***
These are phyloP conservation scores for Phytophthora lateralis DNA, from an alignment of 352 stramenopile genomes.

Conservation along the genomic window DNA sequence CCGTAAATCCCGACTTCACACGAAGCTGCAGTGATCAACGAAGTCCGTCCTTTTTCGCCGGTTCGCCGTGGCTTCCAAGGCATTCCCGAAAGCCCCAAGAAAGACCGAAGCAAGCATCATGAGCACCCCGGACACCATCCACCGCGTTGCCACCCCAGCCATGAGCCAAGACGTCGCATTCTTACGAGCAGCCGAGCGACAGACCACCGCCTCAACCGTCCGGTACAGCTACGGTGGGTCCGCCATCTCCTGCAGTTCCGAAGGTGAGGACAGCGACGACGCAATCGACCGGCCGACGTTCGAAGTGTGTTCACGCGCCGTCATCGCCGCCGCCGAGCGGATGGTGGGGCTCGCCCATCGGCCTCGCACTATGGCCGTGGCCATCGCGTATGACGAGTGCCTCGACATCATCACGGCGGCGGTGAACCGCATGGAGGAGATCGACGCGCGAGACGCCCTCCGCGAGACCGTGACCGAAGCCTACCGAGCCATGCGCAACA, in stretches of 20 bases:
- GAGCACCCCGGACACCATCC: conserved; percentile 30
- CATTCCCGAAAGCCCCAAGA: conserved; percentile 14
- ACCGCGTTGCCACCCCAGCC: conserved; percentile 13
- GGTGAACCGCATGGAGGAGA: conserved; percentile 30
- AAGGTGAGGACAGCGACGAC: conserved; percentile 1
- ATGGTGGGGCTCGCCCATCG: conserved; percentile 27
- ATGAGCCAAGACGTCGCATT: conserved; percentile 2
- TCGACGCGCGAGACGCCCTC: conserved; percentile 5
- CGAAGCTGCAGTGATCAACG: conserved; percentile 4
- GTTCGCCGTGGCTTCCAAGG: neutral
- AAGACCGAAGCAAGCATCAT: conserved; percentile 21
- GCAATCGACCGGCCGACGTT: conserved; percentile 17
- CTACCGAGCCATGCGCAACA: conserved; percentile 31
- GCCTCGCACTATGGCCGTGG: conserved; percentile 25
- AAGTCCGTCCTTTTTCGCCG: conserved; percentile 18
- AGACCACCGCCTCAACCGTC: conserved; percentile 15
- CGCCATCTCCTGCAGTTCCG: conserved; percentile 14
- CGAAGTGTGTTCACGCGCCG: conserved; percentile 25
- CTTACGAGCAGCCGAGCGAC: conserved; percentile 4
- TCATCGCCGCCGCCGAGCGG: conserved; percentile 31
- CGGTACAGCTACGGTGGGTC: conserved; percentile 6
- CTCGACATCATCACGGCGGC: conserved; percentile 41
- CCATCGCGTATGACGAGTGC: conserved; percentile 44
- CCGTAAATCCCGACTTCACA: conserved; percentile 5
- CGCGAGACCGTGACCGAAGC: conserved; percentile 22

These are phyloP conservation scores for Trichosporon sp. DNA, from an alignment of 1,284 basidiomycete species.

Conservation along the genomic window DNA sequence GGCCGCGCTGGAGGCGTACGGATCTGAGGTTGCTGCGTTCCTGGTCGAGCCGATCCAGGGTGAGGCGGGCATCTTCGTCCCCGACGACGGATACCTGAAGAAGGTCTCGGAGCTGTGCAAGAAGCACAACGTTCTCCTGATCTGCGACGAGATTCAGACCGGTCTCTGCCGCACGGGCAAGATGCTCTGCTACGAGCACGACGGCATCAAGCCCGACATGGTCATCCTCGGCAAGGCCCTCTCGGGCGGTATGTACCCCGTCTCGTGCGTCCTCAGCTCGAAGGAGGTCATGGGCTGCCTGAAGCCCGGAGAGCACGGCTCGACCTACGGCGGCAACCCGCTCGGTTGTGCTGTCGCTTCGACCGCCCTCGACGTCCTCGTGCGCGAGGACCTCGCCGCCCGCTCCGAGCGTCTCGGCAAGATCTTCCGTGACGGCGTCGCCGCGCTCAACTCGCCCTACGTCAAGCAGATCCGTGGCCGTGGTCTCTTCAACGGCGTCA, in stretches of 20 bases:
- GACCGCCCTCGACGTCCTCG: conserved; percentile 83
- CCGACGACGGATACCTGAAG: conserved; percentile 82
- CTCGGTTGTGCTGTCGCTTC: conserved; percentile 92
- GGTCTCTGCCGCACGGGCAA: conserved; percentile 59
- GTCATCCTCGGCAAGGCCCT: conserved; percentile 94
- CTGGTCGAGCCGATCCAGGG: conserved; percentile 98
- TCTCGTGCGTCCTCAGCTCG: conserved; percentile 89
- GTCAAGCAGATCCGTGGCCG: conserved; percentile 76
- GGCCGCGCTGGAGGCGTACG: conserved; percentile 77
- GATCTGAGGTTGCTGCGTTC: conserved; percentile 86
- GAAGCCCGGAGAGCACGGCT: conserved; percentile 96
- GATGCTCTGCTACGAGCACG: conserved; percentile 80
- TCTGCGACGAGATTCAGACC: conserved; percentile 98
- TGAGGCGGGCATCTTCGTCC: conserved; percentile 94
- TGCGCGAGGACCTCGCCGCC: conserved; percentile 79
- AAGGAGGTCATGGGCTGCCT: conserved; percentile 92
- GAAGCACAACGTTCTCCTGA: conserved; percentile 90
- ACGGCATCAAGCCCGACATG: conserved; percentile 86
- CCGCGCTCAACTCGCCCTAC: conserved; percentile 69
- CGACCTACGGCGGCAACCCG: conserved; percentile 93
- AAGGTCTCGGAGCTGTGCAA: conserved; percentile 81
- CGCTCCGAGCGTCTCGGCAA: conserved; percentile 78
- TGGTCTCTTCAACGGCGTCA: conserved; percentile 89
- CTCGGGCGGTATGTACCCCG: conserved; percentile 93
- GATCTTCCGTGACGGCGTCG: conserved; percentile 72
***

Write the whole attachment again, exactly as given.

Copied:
These are phyloP conservation scores for Phytophthora lateralis DNA, from an alignment of 352 stramenopile genomes.

Conservation along the genomic window DNA sequence CCGTAAATCCCGACTTCACACGAAGCTGCAGTGATCAACGAAGTCCGTCCTTTTTCGCCGGTTCGCCGTGGCTTCCAAGGCATTCCCGAAAGCCCCAAGAAAGACCGAAGCAAGCATCATGAGCACCCCGGACACCATCCACCGCGTTGCCACCCCAGCCATGAGCCAAGACGTCGCATTCTTACGAGCAGCCGAGCGACAGACCACCGCCTCAACCGTCCGGTACAGCTACGGTGGGTCCGCCATCTCCTGCAGTTCCGAAGGTGAGGACAGCGACGACGCAATCGACCGGCCGACGTTCGAAGTGTGTTCACGCGCCGTCATCGCCGCCGCCGAGCGGATGGTGGGGCTCGCCCATCGGCCTCGCACTATGGCCGTGGCCATCGCGTATGACGAGTGCCTCGACATCATCACGGCGGCGGTGAACCGCATGGAGGAGATCGACGCGCGAGACGCCCTCCGCGAGACCGTGACCGAAGCCTACCGAGCCATGCGCAACA, in stretches of 20 bases:
- GAGCACCCCGGACACCATCC: conserved; percentile 30
- CATTCCCGAAAGCCCCAAGA: conserved; percentile 14
- ACCGCGTTGCCACCCCAGCC: conserved; percentile 13
- GGTGAACCGCATGGAGGAGA: conserved; percentile 30
- AAGGTGAGGACAGCGACGAC: conserved; percentile 1
- ATGGTGGGGCTCGCCCATCG: conserved; percentile 27
- ATGAGCCAAGACGTCGCATT: conserved; percentile 2
- TCGACGCGCGAGACGCCCTC: conserved; percentile 5
- CGAAGCTGCAGTGATCAACG: conserved; percentile 4
- GTTCGCCGTGGCTTCCAAGG: neutral
- AAGACCGAAGCAAGCATCAT: conserved; percentile 21
- GCAATCGACCGGCCGACGTT: conserved; percentile 17
- CTACCGAGCCATGCGCAACA: conserved; percentile 31
- GCCTCGCACTATGGCCGTGG: conserved; percentile 25
- AAGTCCGTCCTTTTTCGCCG: conserved; percentile 18
- AGACCACCGCCTCAACCGTC: conserved; percentile 15
- CGCCATCTCCTGCAGTTCCG: conserved; percentile 14
- CGAAGTGTGTTCACGCGCCG: conserved; percentile 25
- CTTACGAGCAGCCGAGCGAC: conserved; percentile 4
- TCATCGCCGCCGCCGAGCGG: conserved; percentile 31
- CGGTACAGCTACGGTGGGTC: conserved; percentile 6
- CTCGACATCATCACGGCGGC: conserved; percentile 41
- CCATCGCGTATGACGAGTGC: conserved; percentile 44
- CCGTAAATCCCGACTTCACA: conserved; percentile 5
- CGCGAGACCGTGACCGAAGC: conserved; percentile 22

These are phyloP conservation scores for Trichosporon sp. DNA, from an alignment of 1,284 basidiomycete species.

Conservation along the genomic window DNA sequence GGCCGCGCTGGAGGCGTACGGATCTGAGGTTGCTGCGTTCCTGGTCGAGCCGATCCAGGGTGAGGCGGGCATCTTCGTCCCCGACGACGGATACCTGAAGAAGGTCTCGGAGCTGTGCAAGAAGCACAACGTTCTCCTGATCTGCGACGAGATTCAGACCGGTCTCTGCCGCACGGGCAAGATGCTCTGCTACGAGCACGACGGCATCAAGCCCGACATGGTCATCCTCGGCAAGGCCCTCTCGGGCGGTATGTACCCCGTCTCGTGCGTCCTCAGCTCGAAGGAGGTCATGGGCTGCCTGAAGCCCGGAGAGCACGGCTCGACCTACGGCGGCAACCCGCTCGGTTGTGCTGTCGCTTCGACCGCCCTCGACGTCCTCGTGCGCGAGGACCTCGCCGCCCGCTCCGAGCGTCTCGGCAAGATCTTCCGTGACGGCGTCGCCGCGCTCAACTCGCCCTACGTCAAGCAGATCCGTGGCCGTGGTCTCTTCAACGGCGTCA, in stretches of 20 bases:
- GACCGCCCTCGACGTCCTCG: conserved; percentile 83
- CCGACGACGGATACCTGAAG: conserved; percentile 82
- CTCGGTTGTGCTGTCGCTTC: conserved; percentile 92
- GGTCTCTGCCGCACGGGCAA: conserved; percentile 59
- GTCATCCTCGGCAAGGCCCT: conserved; percentile 94
- CTGGTCGAGCCGATCCAGGG: conserved; percentile 98
- TCTCGTGCGTCCTCAGCTCG: conserved; percentile 89
- GTCAAGCAGATCCGTGGCCG: conserved; percentile 76
- GGCCGCGCTGGAGGCGTACG: conserved; percentile 77
- GATCTGAGGTTGCTGCGTTC: conserved; percentile 86
- GAAGCCCGGAGAGCACGGCT: conserved; percentile 96
- GATGCTCTGCTACGAGCACG: conserved; percentile 80
- TCTGCGACGAGATTCAGACC: conserved; percentile 98
- TGAGGCGGGCATCTTCGTCC: conserved; percentile 94
- TGCGCGAGGACCTCGCCGCC: conserved; percentile 79
- AAGGAGGTCATGGGCTGCCT: conserved; percentile 92
- GAAGCACAACGTTCTCCTGA: conserved; percentile 90
- ACGGCATCAAGCCCGACATG: conserved; percentile 86
- CCGCGCTCAACTCGCCCTAC: conserved; percentile 69
- CGACCTACGGCGGCAACCCG: conserved; percentile 93
- AAGGTCTCGGAGCTGTGCAA: conserved; percentile 81
- CGCTCCGAGCGTCTCGGCAA: conserved; percentile 78
- TGGTCTCTTCAACGGCGTCA: conserved; percentile 89
- CTCGGGCGGTATGTACCCCG: conserved; percentile 93
- GATCTTCCGTGACGGCGTCG: conserved; percentile 72